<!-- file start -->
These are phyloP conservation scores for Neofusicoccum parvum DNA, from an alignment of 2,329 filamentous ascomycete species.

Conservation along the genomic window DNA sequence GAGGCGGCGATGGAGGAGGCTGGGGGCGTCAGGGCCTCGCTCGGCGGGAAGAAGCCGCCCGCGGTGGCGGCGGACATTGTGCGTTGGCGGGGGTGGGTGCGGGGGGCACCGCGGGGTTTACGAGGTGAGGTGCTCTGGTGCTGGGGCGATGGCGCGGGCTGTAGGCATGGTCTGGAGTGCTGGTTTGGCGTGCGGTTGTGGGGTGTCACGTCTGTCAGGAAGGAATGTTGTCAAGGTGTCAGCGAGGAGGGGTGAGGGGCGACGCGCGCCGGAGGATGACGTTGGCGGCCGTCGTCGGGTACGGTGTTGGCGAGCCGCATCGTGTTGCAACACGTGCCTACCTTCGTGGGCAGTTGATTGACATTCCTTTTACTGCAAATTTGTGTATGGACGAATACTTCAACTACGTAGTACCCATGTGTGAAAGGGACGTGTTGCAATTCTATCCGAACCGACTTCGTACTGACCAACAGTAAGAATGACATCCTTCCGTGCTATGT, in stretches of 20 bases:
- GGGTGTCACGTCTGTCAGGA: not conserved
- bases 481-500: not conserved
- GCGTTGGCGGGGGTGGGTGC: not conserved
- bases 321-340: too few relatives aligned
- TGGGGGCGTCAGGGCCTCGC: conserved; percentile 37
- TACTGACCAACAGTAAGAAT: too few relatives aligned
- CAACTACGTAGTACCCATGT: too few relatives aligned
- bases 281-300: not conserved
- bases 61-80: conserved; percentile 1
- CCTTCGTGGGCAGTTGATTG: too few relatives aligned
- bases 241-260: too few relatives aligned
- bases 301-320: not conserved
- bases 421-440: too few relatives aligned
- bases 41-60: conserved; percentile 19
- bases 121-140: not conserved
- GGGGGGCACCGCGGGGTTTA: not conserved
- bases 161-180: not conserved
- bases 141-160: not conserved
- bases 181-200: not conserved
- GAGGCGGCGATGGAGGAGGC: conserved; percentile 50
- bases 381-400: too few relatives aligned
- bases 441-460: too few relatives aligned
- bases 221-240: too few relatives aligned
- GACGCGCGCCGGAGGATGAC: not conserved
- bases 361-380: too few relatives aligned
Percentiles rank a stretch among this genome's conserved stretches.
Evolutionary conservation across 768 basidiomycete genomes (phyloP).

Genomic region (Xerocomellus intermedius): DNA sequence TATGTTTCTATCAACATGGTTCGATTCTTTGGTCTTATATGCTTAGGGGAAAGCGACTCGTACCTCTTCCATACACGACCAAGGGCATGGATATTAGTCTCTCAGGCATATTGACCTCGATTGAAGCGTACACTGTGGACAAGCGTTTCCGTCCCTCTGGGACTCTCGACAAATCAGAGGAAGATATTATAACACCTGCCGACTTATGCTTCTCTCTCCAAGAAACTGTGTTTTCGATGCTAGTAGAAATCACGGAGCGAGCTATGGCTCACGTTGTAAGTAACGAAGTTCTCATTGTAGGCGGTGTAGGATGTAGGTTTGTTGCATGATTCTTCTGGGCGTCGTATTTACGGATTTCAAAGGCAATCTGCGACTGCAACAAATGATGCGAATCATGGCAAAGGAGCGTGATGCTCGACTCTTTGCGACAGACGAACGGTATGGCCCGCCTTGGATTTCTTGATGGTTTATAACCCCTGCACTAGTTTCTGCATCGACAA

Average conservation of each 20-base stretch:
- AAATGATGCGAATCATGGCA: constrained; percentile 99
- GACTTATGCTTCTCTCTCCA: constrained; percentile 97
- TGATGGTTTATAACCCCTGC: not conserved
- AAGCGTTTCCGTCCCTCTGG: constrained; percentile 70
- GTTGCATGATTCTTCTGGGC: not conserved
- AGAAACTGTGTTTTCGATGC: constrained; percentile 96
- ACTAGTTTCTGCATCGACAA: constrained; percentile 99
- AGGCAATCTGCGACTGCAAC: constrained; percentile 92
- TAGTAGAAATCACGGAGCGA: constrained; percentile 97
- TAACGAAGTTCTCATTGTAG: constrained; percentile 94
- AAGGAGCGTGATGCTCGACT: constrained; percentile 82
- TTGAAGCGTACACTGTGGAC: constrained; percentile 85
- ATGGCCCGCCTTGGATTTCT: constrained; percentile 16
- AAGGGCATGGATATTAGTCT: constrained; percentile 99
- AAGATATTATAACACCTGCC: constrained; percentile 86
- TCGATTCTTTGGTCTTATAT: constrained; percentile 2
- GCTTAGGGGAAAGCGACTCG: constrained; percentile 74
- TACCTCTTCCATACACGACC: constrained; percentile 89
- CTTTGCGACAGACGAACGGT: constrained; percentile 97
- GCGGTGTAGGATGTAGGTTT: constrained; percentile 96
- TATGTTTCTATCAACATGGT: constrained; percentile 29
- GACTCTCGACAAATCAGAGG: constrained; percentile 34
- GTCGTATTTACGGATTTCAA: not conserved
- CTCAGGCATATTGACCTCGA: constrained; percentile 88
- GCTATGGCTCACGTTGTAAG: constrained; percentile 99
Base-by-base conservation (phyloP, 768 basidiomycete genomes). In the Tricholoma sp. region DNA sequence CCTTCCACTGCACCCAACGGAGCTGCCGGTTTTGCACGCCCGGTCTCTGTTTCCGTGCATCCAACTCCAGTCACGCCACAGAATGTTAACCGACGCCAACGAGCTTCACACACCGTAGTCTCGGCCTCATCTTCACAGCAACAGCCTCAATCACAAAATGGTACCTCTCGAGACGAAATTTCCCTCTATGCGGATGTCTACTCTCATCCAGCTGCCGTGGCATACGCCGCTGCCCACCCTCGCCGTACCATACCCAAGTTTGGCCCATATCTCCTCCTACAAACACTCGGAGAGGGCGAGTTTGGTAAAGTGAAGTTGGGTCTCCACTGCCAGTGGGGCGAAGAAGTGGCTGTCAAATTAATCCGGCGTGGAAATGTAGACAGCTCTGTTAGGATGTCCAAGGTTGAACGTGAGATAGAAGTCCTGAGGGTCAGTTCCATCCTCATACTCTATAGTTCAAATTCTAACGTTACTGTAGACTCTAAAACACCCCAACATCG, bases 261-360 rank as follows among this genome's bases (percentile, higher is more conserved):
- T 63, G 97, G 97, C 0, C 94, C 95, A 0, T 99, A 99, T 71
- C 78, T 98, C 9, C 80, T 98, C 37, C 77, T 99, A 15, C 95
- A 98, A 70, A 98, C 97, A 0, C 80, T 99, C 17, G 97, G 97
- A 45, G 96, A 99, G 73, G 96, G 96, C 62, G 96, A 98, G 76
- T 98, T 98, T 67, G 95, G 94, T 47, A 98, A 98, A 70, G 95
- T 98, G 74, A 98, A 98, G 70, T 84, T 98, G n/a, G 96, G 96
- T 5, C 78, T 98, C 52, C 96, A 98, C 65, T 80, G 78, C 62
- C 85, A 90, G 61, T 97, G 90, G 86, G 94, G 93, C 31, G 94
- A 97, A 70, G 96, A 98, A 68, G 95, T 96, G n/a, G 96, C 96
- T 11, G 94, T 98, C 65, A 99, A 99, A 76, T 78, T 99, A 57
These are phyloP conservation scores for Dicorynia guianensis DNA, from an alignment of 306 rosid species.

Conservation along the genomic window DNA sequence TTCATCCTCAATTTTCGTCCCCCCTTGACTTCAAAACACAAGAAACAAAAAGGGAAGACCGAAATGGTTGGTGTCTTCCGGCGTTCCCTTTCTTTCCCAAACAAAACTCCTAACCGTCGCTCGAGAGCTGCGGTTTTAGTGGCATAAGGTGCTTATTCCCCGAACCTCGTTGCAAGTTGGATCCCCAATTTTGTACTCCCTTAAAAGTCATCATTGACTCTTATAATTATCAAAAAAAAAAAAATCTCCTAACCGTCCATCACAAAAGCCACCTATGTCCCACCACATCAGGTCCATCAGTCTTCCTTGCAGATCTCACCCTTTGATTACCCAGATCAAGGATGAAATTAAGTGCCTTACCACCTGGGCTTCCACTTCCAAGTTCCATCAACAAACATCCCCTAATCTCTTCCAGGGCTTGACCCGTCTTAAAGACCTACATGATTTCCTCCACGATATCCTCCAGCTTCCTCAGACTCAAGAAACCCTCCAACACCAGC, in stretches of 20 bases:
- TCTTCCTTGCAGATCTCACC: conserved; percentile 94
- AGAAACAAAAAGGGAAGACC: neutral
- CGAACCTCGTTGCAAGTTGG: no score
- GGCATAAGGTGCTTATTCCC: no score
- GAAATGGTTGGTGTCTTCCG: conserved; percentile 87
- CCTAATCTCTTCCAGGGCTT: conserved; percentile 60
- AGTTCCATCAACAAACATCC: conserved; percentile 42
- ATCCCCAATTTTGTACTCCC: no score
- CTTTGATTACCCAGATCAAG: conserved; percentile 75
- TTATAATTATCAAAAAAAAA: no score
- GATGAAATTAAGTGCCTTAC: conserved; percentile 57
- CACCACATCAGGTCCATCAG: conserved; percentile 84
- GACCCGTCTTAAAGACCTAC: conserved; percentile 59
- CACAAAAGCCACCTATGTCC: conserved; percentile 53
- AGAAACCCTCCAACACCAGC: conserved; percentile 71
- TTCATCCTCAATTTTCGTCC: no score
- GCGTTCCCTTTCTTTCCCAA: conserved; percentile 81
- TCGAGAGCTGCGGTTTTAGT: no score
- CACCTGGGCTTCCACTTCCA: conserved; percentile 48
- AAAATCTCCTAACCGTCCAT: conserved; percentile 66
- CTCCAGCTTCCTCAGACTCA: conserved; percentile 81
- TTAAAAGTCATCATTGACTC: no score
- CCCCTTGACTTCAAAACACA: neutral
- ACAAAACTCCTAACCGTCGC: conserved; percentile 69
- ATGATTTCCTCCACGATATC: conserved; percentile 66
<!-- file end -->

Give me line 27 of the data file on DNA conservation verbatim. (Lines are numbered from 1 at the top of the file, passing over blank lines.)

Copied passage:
- bases 361-380: too few relatives aligned